Christ’s own death has sanctified our death.  His time in the tomb has sanctified the graves of the saints.  His resurrection is the hope of our own joyful resurrection and the blest reunion with those whom we love who have departed this life in faith.  The only way we can take our hope seriously is to take death seriously.  Jesus did not become incarnate to show us how to grab all the gusto we can out of life.  He was born to die for us our death to sin and to rise to give us new and everlasting life.  Any other benefit or blessing is secondary to this purpose, that He died our death to sin and rose to give us new and eternal life.
    Talk of death is not some great burden on us.  It is the reality of being sinful by nature.  As sin has passed upon us so death has come upon us, too.  We cannot shake it, we cannot hide from it, we cannot avoid it.  But we are not alone.  Christ is with us.  He can shake the sting of death and has hidden in death the gateway to new life.  In Christ we do not hide from it or avoid it.  In Christ we face it square on with the power of His death and resurrection.
    Death is not imaginary.  It is real.  The life in which death is not real is only an imaginary life.  We need something real.  We do not need a placebo and we do not need a dream.  We need a God who is strong enough to face down our enemy death, a God who can bleed real blood and die a real death.  We need a life that is strong enough to face this death with the power of Christ and His resurrection.  We need a life in which the fear and sting of death have an answer.  That is the Gospel.  These things are written that you may believe that Jesus is the Christ, the Son of the living God, and that by believing in Him you might have eternal life.  This is how John ends His Gospel story of Jesus.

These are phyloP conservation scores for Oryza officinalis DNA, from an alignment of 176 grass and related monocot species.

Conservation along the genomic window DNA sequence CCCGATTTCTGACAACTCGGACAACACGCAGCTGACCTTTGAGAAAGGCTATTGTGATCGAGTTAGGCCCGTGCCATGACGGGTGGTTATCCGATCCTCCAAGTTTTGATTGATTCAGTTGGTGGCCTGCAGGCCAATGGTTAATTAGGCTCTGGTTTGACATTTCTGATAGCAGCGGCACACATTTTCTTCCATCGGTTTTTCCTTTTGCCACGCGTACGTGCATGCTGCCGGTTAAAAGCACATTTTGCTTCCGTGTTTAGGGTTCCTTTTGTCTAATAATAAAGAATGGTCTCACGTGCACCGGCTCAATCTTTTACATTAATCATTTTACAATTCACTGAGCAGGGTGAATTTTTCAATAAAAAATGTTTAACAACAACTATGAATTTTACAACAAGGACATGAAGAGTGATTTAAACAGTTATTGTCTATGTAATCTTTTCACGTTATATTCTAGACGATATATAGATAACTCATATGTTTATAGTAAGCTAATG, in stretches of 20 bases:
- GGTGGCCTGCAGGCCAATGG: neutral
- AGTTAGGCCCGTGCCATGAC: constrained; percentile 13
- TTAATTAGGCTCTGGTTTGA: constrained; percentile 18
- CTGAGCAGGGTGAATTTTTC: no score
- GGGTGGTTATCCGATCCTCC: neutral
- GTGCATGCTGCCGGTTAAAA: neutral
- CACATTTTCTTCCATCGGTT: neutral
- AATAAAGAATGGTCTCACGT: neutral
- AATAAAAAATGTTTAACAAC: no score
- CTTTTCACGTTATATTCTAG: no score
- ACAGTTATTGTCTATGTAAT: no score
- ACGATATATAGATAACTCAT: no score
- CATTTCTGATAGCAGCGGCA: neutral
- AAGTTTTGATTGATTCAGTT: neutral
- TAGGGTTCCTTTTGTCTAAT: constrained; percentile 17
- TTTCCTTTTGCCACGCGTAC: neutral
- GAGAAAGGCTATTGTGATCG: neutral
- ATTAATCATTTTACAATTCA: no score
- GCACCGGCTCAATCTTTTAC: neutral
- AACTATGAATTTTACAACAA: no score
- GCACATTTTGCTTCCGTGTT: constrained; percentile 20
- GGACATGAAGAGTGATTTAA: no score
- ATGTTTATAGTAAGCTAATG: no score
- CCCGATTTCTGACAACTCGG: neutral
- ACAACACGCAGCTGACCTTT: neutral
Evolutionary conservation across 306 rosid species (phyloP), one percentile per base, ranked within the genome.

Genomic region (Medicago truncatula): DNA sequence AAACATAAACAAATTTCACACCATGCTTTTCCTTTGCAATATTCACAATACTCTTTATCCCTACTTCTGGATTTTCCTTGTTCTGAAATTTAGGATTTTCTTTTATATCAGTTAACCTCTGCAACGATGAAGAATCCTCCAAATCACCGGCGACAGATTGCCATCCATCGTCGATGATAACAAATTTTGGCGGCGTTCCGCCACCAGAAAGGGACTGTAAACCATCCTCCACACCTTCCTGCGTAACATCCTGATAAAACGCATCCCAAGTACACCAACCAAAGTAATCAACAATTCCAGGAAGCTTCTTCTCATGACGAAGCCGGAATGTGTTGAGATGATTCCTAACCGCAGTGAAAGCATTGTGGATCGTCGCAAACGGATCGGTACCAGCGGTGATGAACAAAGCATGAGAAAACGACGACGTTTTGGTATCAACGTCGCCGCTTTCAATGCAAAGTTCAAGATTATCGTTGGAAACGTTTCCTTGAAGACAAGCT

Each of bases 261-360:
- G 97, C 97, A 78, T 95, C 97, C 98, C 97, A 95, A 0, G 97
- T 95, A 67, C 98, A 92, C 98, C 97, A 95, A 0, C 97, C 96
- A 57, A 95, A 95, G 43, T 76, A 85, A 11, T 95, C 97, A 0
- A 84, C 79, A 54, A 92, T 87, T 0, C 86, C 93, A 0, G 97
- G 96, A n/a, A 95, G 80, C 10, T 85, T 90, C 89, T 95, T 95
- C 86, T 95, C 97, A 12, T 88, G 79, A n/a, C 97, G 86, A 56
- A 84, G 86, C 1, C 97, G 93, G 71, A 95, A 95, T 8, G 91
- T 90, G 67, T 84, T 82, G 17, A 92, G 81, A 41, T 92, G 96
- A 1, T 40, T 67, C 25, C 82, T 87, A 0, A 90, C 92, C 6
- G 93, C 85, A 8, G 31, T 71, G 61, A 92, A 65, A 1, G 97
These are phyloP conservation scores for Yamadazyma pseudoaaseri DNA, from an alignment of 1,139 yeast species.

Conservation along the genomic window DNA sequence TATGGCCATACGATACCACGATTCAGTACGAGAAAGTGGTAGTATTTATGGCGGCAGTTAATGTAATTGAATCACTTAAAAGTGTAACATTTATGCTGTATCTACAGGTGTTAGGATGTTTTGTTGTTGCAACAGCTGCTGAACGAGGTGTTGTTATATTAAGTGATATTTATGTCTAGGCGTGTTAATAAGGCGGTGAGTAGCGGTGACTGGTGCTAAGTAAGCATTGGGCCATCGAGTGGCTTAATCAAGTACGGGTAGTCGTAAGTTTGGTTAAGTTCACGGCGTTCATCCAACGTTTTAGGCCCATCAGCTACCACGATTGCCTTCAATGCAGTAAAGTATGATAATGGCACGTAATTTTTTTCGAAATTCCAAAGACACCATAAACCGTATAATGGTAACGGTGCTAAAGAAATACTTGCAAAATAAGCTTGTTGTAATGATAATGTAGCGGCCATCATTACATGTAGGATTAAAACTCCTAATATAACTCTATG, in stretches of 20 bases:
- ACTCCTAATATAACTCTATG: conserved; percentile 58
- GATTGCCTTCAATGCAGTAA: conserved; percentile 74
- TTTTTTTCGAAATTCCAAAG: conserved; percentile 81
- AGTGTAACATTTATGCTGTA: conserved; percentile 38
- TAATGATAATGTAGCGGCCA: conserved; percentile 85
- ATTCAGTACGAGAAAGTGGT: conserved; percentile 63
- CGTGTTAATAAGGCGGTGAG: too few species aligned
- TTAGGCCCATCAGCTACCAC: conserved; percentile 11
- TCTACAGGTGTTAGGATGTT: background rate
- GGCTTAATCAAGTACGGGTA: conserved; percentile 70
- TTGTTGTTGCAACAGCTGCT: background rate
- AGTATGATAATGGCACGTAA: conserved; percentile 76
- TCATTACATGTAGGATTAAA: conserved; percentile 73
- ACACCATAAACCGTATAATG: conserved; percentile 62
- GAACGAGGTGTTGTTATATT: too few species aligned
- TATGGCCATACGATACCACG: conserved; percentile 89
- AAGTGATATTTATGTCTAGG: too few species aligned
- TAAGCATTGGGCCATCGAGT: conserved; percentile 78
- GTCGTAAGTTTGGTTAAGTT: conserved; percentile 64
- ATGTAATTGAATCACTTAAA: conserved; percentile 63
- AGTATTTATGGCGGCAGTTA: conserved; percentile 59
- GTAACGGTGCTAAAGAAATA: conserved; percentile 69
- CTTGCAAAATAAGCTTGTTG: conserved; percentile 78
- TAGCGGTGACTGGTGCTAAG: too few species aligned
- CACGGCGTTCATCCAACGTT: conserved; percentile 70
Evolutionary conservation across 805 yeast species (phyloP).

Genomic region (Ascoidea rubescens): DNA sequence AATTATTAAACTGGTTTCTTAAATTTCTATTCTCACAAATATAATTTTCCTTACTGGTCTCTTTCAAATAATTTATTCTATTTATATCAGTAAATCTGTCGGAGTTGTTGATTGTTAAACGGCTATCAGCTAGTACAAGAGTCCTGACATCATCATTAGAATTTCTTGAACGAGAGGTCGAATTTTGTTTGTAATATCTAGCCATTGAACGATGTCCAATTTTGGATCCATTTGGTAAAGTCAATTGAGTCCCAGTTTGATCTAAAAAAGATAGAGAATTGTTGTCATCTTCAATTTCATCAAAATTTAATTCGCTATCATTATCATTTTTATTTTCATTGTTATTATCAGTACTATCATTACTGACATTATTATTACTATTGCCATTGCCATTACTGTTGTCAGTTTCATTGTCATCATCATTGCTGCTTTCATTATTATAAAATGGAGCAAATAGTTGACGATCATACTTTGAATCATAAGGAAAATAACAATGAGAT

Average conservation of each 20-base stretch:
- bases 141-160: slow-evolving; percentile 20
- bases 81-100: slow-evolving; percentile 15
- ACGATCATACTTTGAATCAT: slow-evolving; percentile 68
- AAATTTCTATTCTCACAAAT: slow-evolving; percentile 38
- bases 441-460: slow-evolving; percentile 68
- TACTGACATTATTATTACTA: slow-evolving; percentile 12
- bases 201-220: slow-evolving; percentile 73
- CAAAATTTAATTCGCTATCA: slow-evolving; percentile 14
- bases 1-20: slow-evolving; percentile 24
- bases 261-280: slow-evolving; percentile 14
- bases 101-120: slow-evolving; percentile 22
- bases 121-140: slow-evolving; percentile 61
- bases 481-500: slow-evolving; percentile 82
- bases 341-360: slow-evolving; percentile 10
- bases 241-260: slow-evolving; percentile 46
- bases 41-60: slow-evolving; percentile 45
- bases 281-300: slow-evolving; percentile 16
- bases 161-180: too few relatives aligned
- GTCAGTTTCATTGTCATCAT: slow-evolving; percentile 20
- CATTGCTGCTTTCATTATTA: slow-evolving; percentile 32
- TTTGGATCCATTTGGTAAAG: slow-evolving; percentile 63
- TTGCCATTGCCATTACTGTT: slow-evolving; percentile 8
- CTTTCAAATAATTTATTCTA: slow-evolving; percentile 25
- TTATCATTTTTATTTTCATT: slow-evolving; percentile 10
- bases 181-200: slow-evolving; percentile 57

You cannot live until first you know how to die.  Otherwise the life you live will consist of running away from something.  Only in Christ can we run to that which is our hope.  Only Christ can we run to life by passing through death.  In Christ we learn to die.
    That is baptism’s gift to us.  It gives us the death that takes away the sting of death by uniting us to Christ and His cross.  It bestows on us the power of His life and resurrection so that we know the destiny God has prepared for us.  In the face of such destiny of life and resurrection, we have the tools, the answers, the power to face up to death here and now.
    In the hour of my death, call to me and bid me come to Thee.  That I may praise Thee with Thy saints and with Thy angels, forever and ever.  This is the prayer of those who believe that Christ and His life are even more real than death.  This is the prayer of those who believe that even in death, Christ reigns and rules.  This is the prayer of a people who have been set free to live the holy and righteous life of faith because they no longer fear death for what it can steal – instead they have confidence in what God gives.
    Our consolation in life is not that people will miss us when we are gone or that we have done something that will live on after us.  We do not need to be remembered by anyone but the Lord who says “Today you shall be with Me in paradise.”  Our comfort in grief is not that we still have a memory but that we have the promise of resurrection and reunion and life, world without end.  Amen.  Our peace in this mortal life is not that death is natural or that if we can squeeze enough life into our days we won’t lose much when death comes.  Our peace is the even in the midst of death we live in Christ the life that death cannot overcome.  Our lives do not have to long or happy or successful to be worthwhile.  In suffering and in sorrow as well as in happiness and accomplishment, we are the Lord’s and He is ours.  Today.... Tomorrow... and Forever...  Amen.